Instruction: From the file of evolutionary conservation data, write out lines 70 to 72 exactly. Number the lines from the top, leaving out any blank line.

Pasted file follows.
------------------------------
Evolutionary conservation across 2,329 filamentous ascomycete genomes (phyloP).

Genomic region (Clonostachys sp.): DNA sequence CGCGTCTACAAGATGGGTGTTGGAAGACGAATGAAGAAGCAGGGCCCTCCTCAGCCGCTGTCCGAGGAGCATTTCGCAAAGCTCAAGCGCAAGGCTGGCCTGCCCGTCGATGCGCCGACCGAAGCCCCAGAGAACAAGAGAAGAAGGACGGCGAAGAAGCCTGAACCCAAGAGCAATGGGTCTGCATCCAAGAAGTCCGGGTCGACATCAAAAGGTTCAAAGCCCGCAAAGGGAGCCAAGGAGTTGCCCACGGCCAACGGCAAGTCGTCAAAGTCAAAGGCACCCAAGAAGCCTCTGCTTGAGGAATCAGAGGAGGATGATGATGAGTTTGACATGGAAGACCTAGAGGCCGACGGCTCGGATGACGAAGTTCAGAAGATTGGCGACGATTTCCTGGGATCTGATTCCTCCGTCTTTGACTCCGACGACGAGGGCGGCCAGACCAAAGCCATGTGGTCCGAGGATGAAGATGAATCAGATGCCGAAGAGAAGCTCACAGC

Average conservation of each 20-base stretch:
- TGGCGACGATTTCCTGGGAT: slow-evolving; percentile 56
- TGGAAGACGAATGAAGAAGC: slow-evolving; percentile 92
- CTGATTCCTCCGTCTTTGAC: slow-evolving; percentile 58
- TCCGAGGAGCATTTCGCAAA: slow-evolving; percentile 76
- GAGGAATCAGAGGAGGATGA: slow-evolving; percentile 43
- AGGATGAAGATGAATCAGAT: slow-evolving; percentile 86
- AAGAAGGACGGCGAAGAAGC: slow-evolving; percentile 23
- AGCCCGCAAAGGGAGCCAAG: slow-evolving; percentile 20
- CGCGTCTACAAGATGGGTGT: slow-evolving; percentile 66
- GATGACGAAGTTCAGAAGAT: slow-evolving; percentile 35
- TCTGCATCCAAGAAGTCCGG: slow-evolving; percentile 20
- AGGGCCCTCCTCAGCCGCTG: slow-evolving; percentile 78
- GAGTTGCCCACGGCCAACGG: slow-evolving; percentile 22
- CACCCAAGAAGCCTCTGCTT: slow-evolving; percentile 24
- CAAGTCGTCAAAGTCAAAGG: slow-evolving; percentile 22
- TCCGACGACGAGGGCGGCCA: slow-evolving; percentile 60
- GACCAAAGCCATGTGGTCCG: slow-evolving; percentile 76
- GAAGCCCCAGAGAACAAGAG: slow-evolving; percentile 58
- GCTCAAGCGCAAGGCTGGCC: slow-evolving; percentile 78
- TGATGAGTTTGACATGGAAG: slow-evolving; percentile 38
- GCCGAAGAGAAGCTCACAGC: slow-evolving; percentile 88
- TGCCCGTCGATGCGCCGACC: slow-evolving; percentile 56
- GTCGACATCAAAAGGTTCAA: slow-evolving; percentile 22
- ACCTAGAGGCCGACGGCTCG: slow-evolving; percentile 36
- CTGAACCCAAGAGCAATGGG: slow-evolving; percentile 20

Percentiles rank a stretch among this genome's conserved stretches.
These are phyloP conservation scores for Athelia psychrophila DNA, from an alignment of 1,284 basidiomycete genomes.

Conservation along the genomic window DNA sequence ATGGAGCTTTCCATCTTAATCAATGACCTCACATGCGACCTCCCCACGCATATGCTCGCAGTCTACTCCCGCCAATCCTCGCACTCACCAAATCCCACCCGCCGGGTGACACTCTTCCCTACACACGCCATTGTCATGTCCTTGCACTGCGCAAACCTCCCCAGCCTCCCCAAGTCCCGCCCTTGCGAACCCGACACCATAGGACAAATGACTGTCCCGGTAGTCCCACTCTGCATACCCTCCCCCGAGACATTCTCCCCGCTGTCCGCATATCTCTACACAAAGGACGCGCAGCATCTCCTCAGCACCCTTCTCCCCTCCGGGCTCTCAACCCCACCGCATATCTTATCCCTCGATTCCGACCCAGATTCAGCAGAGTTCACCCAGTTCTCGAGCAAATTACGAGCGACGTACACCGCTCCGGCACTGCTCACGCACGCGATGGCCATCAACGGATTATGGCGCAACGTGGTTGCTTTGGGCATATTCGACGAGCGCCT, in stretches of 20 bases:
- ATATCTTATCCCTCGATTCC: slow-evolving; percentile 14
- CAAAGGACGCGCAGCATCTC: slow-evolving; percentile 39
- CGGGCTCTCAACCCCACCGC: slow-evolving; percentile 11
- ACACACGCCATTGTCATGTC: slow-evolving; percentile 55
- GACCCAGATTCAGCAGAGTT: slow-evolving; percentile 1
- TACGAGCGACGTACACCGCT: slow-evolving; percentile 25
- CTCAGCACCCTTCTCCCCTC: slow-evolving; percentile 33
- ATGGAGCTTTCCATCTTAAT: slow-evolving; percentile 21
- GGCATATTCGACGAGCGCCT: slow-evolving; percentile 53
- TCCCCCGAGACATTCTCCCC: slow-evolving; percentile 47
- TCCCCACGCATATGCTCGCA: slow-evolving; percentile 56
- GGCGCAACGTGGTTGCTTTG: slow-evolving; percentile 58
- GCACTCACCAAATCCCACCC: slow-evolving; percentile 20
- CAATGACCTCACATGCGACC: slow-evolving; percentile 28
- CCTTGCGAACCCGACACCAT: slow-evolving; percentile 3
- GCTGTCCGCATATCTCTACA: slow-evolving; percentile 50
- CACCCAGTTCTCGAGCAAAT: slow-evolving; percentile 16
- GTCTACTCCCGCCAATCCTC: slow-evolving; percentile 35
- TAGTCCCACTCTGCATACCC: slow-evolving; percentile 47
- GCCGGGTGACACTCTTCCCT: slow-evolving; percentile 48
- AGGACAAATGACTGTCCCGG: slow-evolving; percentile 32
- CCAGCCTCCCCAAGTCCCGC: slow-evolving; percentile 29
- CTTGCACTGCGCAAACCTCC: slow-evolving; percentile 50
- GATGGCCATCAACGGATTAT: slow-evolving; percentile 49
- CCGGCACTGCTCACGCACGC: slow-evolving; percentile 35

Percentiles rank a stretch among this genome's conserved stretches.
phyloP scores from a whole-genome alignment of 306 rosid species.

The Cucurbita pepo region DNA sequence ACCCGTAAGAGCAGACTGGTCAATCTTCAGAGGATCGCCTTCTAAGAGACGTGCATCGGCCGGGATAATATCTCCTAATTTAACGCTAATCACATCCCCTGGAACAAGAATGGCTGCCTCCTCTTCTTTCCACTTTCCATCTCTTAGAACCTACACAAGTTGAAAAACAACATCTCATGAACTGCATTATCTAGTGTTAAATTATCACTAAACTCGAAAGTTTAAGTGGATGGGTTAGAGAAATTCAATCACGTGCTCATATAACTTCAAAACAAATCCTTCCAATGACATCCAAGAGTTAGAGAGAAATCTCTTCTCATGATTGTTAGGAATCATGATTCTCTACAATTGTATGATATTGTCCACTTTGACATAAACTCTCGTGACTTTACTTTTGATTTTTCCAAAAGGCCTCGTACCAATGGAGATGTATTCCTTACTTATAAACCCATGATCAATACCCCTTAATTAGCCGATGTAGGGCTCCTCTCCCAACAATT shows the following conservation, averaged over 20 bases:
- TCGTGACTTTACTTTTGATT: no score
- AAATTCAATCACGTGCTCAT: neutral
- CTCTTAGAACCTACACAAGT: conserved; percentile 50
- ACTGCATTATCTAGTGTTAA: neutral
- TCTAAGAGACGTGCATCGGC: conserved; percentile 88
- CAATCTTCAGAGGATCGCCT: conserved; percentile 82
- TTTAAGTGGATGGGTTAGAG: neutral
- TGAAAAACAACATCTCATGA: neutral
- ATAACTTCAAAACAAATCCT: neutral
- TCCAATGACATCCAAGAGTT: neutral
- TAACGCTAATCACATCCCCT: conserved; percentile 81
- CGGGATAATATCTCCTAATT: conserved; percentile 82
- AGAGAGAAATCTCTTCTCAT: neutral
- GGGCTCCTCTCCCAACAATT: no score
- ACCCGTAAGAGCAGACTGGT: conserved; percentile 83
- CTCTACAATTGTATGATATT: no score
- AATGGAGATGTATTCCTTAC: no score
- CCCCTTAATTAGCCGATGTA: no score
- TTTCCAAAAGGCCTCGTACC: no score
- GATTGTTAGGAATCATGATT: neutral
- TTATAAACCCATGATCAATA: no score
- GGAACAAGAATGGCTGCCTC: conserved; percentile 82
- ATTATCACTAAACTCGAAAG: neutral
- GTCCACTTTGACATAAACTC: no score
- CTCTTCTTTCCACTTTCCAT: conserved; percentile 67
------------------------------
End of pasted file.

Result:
- TAACGCTAATCACATCCCCT: conserved; percentile 81
- CGGGATAATATCTCCTAATT: conserved; percentile 82
- AGAGAGAAATCTCTTCTCAT: neutral